What Are You Building, a Platform or a Program?
It’s important to know the difference between a platform and a program.
- We build platforms to manage content.
- We build programs to communicate a message.
You can see examples of both a platform and a program on the IKEA Web site. The site itself is a platform because it manages a catalog of products and services, as shown in red in Figure 1. The area shown in blue in Figure 1 is a program because it communicates a selection of products that are part of a current sale event.
So, when developing a Web site or application, one of the first steps on a project is determining whether you’re building a platform or a program.
Building a Platform for Destination-Focused Users
Any Web site or application could be a platform. Determining whether a site or application is a platform really depends on whether you’re creating a system to support content or you’re creating the content itself. Although you could be creating both a system to support content and the content at the same time, content creation generally requires a different process from creating a system to support content. Let’s assume that content strategy and content discovery are already complete, so we can begin to focus on the system requirements that are necessary to support the content.
The three primary objectives a platform needs to accomplish are as follows:
- scaling to support long-term objectives
- organizing content
- ensuring users can find relevant content
A Framework for Platform Planning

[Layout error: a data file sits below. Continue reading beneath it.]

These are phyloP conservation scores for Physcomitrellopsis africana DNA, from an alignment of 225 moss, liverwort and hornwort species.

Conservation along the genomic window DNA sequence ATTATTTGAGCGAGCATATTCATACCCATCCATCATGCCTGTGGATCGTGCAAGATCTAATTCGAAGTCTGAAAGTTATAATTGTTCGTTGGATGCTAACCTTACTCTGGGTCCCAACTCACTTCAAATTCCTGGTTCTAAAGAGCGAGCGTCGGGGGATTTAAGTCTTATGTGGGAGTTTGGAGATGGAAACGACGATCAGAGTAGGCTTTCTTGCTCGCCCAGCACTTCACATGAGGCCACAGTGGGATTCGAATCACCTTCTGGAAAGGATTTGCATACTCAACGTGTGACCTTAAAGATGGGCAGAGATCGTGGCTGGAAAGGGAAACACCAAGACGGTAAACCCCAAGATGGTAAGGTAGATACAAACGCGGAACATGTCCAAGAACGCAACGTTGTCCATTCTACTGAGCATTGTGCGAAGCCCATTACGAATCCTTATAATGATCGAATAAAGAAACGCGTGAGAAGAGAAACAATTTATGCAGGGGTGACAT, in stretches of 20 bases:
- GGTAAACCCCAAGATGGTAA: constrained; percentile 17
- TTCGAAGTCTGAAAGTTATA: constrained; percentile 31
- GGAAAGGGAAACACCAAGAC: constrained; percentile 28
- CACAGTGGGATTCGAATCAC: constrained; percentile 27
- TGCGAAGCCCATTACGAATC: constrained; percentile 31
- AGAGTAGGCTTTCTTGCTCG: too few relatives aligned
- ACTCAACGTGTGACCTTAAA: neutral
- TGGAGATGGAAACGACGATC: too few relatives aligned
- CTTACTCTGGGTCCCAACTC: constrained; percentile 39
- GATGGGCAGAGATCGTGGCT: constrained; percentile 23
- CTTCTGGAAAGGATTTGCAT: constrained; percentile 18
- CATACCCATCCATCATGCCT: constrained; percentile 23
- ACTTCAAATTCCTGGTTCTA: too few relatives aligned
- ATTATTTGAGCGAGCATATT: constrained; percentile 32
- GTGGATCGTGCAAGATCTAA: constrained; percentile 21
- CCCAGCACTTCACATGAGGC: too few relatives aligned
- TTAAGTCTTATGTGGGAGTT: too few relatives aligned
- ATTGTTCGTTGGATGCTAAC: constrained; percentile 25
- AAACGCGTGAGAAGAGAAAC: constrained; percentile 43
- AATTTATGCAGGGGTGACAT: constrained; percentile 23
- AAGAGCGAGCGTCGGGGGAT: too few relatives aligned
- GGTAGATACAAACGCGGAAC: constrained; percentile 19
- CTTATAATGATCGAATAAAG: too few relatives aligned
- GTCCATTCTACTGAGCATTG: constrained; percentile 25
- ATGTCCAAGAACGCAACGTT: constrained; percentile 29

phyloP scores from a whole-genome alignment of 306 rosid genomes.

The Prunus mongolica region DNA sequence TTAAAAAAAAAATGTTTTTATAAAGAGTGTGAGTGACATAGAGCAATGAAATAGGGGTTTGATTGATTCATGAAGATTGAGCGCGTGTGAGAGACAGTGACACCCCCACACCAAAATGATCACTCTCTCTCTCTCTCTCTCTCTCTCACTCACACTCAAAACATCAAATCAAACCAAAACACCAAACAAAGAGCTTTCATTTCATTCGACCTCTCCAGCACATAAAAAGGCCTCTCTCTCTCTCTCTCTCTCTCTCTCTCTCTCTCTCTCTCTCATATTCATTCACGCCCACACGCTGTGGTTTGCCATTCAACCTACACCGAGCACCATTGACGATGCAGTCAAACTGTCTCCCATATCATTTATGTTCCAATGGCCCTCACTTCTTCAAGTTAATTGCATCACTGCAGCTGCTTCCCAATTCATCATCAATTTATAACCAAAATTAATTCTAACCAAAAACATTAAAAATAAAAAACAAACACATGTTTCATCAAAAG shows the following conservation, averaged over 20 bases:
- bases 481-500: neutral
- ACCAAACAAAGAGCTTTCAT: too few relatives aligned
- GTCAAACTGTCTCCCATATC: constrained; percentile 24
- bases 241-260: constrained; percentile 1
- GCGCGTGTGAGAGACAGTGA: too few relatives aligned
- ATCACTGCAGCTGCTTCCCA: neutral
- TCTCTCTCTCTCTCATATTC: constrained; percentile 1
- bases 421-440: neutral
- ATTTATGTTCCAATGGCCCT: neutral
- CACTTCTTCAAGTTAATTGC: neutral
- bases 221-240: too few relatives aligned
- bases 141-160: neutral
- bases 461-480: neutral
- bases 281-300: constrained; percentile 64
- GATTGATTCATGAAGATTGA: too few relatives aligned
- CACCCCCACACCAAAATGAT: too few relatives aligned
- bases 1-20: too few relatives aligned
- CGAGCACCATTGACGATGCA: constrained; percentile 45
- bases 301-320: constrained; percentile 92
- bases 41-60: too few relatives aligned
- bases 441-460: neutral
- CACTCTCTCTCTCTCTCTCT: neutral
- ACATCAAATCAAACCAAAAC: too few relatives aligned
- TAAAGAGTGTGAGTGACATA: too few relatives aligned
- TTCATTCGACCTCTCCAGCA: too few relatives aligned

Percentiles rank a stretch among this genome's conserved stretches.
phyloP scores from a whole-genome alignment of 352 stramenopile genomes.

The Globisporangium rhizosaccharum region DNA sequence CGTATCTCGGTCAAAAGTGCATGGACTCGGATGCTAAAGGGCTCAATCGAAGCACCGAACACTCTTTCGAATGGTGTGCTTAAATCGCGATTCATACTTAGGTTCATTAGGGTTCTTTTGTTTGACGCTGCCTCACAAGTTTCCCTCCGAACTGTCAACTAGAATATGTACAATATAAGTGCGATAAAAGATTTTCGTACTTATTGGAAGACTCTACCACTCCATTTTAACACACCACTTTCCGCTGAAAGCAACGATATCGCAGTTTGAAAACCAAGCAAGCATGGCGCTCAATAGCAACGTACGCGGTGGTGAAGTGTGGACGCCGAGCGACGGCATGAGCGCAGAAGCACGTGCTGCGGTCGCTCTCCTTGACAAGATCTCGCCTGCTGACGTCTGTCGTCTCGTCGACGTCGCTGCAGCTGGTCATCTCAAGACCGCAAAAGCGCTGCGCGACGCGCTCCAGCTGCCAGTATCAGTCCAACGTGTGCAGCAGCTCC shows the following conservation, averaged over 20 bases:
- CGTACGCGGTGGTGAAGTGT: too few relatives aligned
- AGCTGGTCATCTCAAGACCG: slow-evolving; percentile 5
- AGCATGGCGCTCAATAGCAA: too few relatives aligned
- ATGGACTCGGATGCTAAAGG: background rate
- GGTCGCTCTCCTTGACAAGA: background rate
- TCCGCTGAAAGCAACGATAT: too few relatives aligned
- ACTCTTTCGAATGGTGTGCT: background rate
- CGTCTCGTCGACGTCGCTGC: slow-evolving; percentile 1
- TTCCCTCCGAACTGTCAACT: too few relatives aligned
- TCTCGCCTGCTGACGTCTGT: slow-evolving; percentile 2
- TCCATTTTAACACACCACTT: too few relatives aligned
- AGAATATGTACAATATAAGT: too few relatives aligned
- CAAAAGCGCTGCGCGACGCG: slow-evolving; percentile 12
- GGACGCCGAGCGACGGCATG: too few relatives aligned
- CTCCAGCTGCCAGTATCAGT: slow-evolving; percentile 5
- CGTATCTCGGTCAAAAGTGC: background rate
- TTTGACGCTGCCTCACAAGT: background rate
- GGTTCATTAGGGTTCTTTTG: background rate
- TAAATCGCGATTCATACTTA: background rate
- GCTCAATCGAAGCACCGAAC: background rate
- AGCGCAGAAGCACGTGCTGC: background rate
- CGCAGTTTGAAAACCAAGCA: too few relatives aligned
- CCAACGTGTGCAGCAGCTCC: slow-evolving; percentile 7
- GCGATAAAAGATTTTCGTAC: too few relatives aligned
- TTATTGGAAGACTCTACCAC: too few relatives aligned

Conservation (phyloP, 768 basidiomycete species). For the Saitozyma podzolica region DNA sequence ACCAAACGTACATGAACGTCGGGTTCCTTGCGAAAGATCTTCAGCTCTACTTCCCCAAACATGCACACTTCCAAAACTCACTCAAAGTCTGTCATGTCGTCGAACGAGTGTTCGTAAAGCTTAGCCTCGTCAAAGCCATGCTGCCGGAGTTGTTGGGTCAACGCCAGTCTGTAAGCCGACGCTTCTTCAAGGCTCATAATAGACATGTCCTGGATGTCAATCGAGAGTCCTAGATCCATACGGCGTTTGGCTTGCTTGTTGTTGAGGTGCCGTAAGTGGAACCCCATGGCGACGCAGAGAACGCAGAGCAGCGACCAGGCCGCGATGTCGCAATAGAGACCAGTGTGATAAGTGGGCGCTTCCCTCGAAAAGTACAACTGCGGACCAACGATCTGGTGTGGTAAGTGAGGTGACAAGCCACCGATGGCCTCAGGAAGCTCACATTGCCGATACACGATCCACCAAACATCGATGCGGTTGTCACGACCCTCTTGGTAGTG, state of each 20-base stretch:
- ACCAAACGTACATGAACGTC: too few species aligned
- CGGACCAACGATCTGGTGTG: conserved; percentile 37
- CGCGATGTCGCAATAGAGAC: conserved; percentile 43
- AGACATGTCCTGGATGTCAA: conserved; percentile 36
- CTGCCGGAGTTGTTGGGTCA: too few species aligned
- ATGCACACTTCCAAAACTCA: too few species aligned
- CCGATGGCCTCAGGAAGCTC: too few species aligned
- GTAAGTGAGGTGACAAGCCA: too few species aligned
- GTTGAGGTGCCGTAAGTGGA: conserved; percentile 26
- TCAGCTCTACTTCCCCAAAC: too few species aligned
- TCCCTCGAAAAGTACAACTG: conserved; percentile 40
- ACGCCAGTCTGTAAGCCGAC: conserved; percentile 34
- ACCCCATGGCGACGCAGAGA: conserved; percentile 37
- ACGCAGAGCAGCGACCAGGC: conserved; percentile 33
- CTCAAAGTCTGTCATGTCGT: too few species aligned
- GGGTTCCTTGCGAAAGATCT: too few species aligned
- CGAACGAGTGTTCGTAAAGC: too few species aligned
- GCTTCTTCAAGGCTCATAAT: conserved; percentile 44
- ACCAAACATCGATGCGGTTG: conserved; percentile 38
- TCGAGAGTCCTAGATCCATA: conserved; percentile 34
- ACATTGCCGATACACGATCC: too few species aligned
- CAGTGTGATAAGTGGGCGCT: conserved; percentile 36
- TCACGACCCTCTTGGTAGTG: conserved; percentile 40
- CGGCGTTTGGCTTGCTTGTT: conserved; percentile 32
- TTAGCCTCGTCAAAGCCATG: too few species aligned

Now, let’s look at these three aspects of platform planning in depth, as parts of the Platform Planning Framework shown in Figure 3. Table 1 describes each key objective of platform planning in detail.
Download the Platform Planning Framework as an editable PDF.
|One of the keys to a good platform is not only accommodating content that currently exists, but creating affordances for content and functionality that would be desirable in the future. Think about for how long you’d like a platform to last before doing a substantial redesign. It may not be possible to foresee the need for certain features or content, but understanding what kinds of future features and content might be desirable helps in determining a site’s overall user interface and interaction design.||
Strategic road maps
|Information architecture is an important part of every platform. Without an information architecture that groups content in logical categories and utilizes a logical tagging structure, a platform would be unusable. Organization goes beyond categorization and touches on taxonomy, system architecture, and navigation design.||
Card sort or tree-testing results
|Ensuring that users always know where they are, what to do next, and what to expect when they take an action are all parts of findability. Creating a platform that ensures users can find what they’re looking for is not only part of establishing a proper tagging and folder structure, but also factors into interaction design, visual design, copywriting, and information architecture. Understanding what user flows are most important allows an information architect to eliminate less important user flows, if necessary, to keep users focused on the more important flows. When wireframing, an experience architect can express prioritized user flows, according to the saliency and hierarchy of different pieces of content.||
Usability testing results
Site search design
An easy way to determine whether you’re building a platform is to ask yourself: Are users focused more on the destination or the journey? If users’ focus is on the destination, you’re probably building a platform; if their focus is on the journey, you’re probably building a program.
Although platforms should focus on getting users to their destination as quickly as possible, once users have made it to their destination, creating a more immersive experience is valuable. For example, once users get to a product detail page on the IKEA Web site, they’ve essentially reached their destination. So, these platform-level pages can be more immersive than category, department, or collection pages.